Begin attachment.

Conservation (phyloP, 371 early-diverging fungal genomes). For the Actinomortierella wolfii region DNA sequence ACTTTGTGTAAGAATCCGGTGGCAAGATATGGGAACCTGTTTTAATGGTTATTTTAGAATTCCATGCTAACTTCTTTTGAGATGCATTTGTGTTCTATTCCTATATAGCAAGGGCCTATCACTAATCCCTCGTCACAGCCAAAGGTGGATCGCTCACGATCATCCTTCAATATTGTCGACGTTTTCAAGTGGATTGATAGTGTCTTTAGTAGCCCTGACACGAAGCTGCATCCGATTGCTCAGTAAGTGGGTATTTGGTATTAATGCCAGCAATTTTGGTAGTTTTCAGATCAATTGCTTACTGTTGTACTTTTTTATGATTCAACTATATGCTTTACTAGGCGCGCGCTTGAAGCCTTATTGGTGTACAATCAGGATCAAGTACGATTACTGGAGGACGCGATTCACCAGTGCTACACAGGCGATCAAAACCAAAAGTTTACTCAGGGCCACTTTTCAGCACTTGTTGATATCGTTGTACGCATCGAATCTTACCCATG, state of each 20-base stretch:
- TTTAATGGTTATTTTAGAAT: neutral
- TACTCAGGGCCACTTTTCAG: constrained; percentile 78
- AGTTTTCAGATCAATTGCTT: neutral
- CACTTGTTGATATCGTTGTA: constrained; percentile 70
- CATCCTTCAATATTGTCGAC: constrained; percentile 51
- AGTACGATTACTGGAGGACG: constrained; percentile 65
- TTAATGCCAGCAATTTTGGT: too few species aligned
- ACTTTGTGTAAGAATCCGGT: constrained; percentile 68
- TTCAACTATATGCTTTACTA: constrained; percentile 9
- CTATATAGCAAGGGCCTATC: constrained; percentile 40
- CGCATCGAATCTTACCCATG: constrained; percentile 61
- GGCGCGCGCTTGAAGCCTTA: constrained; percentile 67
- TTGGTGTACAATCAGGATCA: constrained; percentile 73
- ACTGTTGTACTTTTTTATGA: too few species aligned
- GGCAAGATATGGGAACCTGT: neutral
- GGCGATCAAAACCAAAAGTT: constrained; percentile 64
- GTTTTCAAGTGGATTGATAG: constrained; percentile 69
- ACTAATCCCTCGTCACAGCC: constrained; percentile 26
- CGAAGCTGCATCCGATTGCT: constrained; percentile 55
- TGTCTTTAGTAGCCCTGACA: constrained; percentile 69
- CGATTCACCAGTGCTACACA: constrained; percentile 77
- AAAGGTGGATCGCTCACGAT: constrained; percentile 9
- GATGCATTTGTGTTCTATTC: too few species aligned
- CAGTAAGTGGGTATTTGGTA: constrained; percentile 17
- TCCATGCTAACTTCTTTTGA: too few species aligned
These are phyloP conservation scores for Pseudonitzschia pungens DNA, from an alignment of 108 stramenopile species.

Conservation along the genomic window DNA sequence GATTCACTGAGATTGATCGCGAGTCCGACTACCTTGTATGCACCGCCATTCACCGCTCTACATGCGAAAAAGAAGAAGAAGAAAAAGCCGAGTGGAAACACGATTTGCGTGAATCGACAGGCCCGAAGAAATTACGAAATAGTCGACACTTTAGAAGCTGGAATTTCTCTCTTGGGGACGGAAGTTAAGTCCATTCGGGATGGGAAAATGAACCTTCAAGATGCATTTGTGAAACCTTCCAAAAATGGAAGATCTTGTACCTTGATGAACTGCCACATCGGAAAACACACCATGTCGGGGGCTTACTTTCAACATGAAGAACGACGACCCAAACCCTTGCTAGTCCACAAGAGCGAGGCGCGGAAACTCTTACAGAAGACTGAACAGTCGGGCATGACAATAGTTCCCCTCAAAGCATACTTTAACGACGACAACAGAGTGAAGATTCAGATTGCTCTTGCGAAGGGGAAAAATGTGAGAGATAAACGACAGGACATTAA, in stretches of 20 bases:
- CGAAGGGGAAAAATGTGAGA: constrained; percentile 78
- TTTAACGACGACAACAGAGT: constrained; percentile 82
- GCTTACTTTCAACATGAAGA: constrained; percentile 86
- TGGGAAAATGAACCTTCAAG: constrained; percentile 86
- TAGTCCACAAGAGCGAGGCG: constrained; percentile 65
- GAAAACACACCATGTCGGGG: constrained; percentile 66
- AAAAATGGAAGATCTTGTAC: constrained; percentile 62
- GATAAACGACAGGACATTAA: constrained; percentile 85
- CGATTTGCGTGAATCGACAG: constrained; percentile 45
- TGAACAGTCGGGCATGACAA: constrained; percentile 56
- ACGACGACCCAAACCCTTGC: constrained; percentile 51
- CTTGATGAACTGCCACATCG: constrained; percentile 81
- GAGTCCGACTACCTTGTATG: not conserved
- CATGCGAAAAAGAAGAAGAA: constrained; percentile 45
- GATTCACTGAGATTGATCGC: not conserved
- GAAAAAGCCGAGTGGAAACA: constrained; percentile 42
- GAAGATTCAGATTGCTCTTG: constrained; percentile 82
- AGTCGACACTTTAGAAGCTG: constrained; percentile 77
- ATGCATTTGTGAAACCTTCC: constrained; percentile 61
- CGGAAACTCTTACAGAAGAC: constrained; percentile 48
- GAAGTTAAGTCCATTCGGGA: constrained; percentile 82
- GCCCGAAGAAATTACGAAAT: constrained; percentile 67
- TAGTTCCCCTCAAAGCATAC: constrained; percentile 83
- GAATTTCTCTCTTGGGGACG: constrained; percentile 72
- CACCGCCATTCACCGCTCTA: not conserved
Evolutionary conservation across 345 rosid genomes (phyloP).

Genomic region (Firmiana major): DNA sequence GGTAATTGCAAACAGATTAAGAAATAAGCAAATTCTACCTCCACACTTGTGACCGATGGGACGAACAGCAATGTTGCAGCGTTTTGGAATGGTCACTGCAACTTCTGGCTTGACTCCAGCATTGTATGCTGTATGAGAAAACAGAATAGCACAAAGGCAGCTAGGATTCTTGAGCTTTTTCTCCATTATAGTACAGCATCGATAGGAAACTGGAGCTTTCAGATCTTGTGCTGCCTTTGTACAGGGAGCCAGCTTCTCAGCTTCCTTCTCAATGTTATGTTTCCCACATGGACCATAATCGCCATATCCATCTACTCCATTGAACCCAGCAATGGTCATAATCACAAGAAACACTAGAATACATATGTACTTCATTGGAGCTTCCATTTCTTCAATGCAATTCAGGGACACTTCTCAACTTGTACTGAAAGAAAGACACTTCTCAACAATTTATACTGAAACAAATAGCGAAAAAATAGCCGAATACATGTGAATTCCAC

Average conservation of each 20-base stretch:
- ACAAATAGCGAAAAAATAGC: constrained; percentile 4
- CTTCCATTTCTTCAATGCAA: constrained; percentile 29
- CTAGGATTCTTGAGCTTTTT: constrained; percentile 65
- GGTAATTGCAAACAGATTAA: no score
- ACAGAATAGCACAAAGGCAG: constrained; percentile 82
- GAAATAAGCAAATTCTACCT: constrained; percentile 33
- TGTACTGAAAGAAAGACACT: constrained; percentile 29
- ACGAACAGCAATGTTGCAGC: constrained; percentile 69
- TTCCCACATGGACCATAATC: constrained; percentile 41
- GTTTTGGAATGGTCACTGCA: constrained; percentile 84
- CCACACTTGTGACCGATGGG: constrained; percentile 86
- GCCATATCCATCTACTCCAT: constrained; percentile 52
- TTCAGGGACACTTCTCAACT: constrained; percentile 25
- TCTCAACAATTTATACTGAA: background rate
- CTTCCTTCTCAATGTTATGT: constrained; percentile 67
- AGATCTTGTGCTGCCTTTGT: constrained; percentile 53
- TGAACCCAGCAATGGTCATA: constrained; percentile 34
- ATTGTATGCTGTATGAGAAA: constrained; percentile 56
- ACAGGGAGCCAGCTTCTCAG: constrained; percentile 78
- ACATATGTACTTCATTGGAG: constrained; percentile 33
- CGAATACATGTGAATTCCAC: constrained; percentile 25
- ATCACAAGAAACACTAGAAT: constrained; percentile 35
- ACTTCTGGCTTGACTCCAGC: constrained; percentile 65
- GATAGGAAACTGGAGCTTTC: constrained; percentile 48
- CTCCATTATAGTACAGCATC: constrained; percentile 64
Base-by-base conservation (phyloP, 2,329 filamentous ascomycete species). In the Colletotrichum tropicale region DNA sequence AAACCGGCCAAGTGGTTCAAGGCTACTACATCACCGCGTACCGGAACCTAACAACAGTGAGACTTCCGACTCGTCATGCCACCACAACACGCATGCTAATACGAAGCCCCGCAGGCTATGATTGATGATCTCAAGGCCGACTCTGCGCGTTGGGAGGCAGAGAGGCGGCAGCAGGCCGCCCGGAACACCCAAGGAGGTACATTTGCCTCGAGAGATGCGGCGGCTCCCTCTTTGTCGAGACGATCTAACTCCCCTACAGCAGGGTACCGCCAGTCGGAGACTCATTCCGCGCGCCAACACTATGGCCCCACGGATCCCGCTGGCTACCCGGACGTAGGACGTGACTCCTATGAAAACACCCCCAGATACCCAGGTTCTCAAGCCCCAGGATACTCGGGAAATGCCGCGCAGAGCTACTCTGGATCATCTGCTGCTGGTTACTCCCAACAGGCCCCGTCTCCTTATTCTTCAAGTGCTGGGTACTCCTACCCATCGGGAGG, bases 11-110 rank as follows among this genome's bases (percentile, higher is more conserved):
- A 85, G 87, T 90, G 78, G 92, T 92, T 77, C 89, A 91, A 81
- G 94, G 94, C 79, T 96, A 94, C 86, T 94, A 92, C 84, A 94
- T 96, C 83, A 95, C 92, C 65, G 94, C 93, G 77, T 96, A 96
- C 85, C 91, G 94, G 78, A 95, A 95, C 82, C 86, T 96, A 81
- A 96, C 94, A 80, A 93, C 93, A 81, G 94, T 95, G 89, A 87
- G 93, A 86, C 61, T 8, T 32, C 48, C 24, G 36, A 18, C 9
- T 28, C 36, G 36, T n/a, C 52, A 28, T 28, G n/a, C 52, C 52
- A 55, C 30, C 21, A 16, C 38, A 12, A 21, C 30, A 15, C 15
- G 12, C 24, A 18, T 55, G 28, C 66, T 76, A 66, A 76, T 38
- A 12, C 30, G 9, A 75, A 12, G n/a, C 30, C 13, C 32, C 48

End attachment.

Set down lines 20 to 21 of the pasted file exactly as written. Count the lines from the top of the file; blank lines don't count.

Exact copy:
- CGAAGCTGCATCCGATTGCT: constrained; percentile 55
- TGTCTTTAGTAGCCCTGACA: constrained; percentile 69